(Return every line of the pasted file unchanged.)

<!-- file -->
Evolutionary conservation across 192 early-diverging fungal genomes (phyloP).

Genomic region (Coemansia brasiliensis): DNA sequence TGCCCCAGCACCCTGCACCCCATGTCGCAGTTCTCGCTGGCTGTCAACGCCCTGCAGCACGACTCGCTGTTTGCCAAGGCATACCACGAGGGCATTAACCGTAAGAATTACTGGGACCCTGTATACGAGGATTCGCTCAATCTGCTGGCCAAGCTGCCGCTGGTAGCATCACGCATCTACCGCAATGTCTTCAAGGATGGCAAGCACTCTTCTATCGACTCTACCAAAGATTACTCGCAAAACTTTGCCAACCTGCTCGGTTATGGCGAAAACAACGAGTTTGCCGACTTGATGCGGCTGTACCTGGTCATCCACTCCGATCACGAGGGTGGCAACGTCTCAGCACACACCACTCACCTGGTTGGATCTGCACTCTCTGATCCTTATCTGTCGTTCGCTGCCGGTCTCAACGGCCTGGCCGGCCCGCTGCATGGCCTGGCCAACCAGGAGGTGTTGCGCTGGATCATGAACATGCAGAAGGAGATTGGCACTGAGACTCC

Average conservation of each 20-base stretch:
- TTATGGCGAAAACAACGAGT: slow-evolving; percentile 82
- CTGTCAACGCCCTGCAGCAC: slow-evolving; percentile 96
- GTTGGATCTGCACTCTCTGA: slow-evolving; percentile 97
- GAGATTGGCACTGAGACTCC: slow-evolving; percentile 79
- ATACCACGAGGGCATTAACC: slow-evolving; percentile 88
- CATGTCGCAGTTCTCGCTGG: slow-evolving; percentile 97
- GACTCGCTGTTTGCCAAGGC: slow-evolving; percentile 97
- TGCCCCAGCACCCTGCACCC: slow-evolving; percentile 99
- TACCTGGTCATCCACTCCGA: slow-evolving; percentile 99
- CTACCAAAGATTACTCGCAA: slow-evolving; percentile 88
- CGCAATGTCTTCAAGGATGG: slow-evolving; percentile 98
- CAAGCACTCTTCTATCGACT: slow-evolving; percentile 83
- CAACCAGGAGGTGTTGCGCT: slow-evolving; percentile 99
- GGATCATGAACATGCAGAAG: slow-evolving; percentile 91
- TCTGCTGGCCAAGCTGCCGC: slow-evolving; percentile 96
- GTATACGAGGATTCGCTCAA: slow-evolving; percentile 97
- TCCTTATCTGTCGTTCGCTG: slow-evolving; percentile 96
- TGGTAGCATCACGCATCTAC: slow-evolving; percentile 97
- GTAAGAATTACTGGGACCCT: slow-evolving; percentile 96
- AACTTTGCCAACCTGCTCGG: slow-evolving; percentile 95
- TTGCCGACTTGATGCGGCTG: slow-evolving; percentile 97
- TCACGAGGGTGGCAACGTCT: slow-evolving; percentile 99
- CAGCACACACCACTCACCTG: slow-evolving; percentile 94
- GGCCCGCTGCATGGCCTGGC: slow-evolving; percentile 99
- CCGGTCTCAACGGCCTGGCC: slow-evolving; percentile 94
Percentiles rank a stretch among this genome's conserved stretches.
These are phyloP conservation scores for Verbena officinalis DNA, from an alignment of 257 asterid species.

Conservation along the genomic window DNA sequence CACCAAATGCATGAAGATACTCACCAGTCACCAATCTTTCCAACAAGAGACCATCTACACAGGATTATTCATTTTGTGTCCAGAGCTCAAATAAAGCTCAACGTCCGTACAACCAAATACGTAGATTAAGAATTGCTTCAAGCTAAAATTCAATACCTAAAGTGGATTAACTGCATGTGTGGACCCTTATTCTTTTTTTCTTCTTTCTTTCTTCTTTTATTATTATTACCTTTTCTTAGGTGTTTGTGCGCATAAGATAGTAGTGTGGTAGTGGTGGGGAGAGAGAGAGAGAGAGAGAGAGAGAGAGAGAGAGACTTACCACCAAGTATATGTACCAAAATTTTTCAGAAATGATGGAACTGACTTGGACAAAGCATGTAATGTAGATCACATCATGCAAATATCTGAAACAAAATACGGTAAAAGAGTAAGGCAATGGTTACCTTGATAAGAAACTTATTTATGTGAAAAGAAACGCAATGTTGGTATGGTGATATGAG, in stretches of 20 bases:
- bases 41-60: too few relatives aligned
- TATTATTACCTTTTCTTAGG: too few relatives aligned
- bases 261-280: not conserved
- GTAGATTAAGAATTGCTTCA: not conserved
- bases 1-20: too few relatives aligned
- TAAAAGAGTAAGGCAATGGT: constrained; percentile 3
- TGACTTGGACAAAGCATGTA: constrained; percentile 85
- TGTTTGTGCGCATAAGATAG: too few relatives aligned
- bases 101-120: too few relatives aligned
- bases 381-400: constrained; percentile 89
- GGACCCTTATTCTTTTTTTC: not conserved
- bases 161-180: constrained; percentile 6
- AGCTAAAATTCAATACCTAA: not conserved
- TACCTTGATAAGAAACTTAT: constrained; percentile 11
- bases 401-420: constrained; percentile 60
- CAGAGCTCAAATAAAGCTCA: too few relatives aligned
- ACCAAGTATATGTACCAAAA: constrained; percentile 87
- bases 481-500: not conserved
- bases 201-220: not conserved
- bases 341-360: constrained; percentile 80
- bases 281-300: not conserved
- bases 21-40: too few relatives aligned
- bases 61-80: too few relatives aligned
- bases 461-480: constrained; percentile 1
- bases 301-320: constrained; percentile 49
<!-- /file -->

Evolutionary conservation across 192 early-diverging fungal genomes (phyloP).

Genomic region (Coemansia brasiliensis): DNA sequence TGCCCCAGCACCCTGCACCCCATGTCGCAGTTCTCGCTGGCTGTCAACGCCCTGCAGCACGACTCGCTGTTTGCCAAGGCATACCACGAGGGCATTAACCGTAAGAATTACTGGGACCCTGTATACGAGGATTCGCTCAATCTGCTGGCCAAGCTGCCGCTGGTAGCATCACGCATCTACCGCAATGTCTTCAAGGATGGCAAGCACTCTTCTATCGACTCTACCAAAGATTACTCGCAAAACTTTGCCAACCTGCTCGGTTATGGCGAAAACAACGAGTTTGCCGACTTGATGCGGCTGTACCTGGTCATCCACTCCGATCACGAGGGTGGCAACGTCTCAGCACACACCACTCACCTGGTTGGATCTGCACTCTCTGATCCTTATCTGTCGTTCGCTGCCGGTCTCAACGGCCTGGCCGGCCCGCTGCATGGCCTGGCCAACCAGGAGGTGTTGCGCTGGATCATGAACATGCAGAAGGAGATTGGCACTGAGACTCC

Average conservation of each 20-base stretch:
- TTATGGCGAAAACAACGAGT: slow-evolving; percentile 82
- CTGTCAACGCCCTGCAGCAC: slow-evolving; percentile 96
- GTTGGATCTGCACTCTCTGA: slow-evolving; percentile 97
- GAGATTGGCACTGAGACTCC: slow-evolving; percentile 79
- ATACCACGAGGGCATTAACC: slow-evolving; percentile 88
- CATGTCGCAGTTCTCGCTGG: slow-evolving; percentile 97
- GACTCGCTGTTTGCCAAGGC: slow-evolving; percentile 97
- TGCCCCAGCACCCTGCACCC: slow-evolving; percentile 99
- TACCTGGTCATCCACTCCGA: slow-evolving; percentile 99
- CTACCAAAGATTACTCGCAA: slow-evolving; percentile 88
- CGCAATGTCTTCAAGGATGG: slow-evolving; percentile 98
- CAAGCACTCTTCTATCGACT: slow-evolving; percentile 83
- CAACCAGGAGGTGTTGCGCT: slow-evolving; percentile 99
- GGATCATGAACATGCAGAAG: slow-evolving; percentile 91
- TCTGCTGGCCAAGCTGCCGC: slow-evolving; percentile 96
- GTATACGAGGATTCGCTCAA: slow-evolving; percentile 97
- TCCTTATCTGTCGTTCGCTG: slow-evolving; percentile 96
- TGGTAGCATCACGCATCTAC: slow-evolving; percentile 97
- GTAAGAATTACTGGGACCCT: slow-evolving; percentile 96
- AACTTTGCCAACCTGCTCGG: slow-evolving; percentile 95
- TTGCCGACTTGATGCGGCTG: slow-evolving; percentile 97
- TCACGAGGGTGGCAACGTCT: slow-evolving; percentile 99
- CAGCACACACCACTCACCTG: slow-evolving; percentile 94
- GGCCCGCTGCATGGCCTGGC: slow-evolving; percentile 99
- CCGGTCTCAACGGCCTGGCC: slow-evolving; percentile 94
Percentiles rank a stretch among this genome's conserved stretches.
These are phyloP conservation scores for Verbena officinalis DNA, from an alignment of 257 asterid species.

Conservation along the genomic window DNA sequence CACCAAATGCATGAAGATACTCACCAGTCACCAATCTTTCCAACAAGAGACCATCTACACAGGATTATTCATTTTGTGTCCAGAGCTCAAATAAAGCTCAACGTCCGTACAACCAAATACGTAGATTAAGAATTGCTTCAAGCTAAAATTCAATACCTAAAGTGGATTAACTGCATGTGTGGACCCTTATTCTTTTTTTCTTCTTTCTTTCTTCTTTTATTATTATTACCTTTTCTTAGGTGTTTGTGCGCATAAGATAGTAGTGTGGTAGTGGTGGGGAGAGAGAGAGAGAGAGAGAGAGAGAGAGAGAGAGACTTACCACCAAGTATATGTACCAAAATTTTTCAGAAATGATGGAACTGACTTGGACAAAGCATGTAATGTAGATCACATCATGCAAATATCTGAAACAAAATACGGTAAAAGAGTAAGGCAATGGTTACCTTGATAAGAAACTTATTTATGTGAAAAGAAACGCAATGTTGGTATGGTGATATGAG, in stretches of 20 bases:
- bases 41-60: too few relatives aligned
- TATTATTACCTTTTCTTAGG: too few relatives aligned
- bases 261-280: not conserved
- GTAGATTAAGAATTGCTTCA: not conserved
- bases 1-20: too few relatives aligned
- TAAAAGAGTAAGGCAATGGT: constrained; percentile 3
- TGACTTGGACAAAGCATGTA: constrained; percentile 85
- TGTTTGTGCGCATAAGATAG: too few relatives aligned
- bases 101-120: too few relatives aligned
- bases 381-400: constrained; percentile 89
- GGACCCTTATTCTTTTTTTC: not conserved
- bases 161-180: constrained; percentile 6
- AGCTAAAATTCAATACCTAA: not conserved
- TACCTTGATAAGAAACTTAT: constrained; percentile 11
- bases 401-420: constrained; percentile 60
- CAGAGCTCAAATAAAGCTCA: too few relatives aligned
- ACCAAGTATATGTACCAAAA: constrained; percentile 87
- bases 481-500: not conserved
- bases 201-220: not conserved
- bases 341-360: constrained; percentile 80
- bases 281-300: not conserved
- bases 21-40: too few relatives aligned
- bases 61-80: too few relatives aligned
- bases 461-480: constrained; percentile 1
- bases 301-320: constrained; percentile 49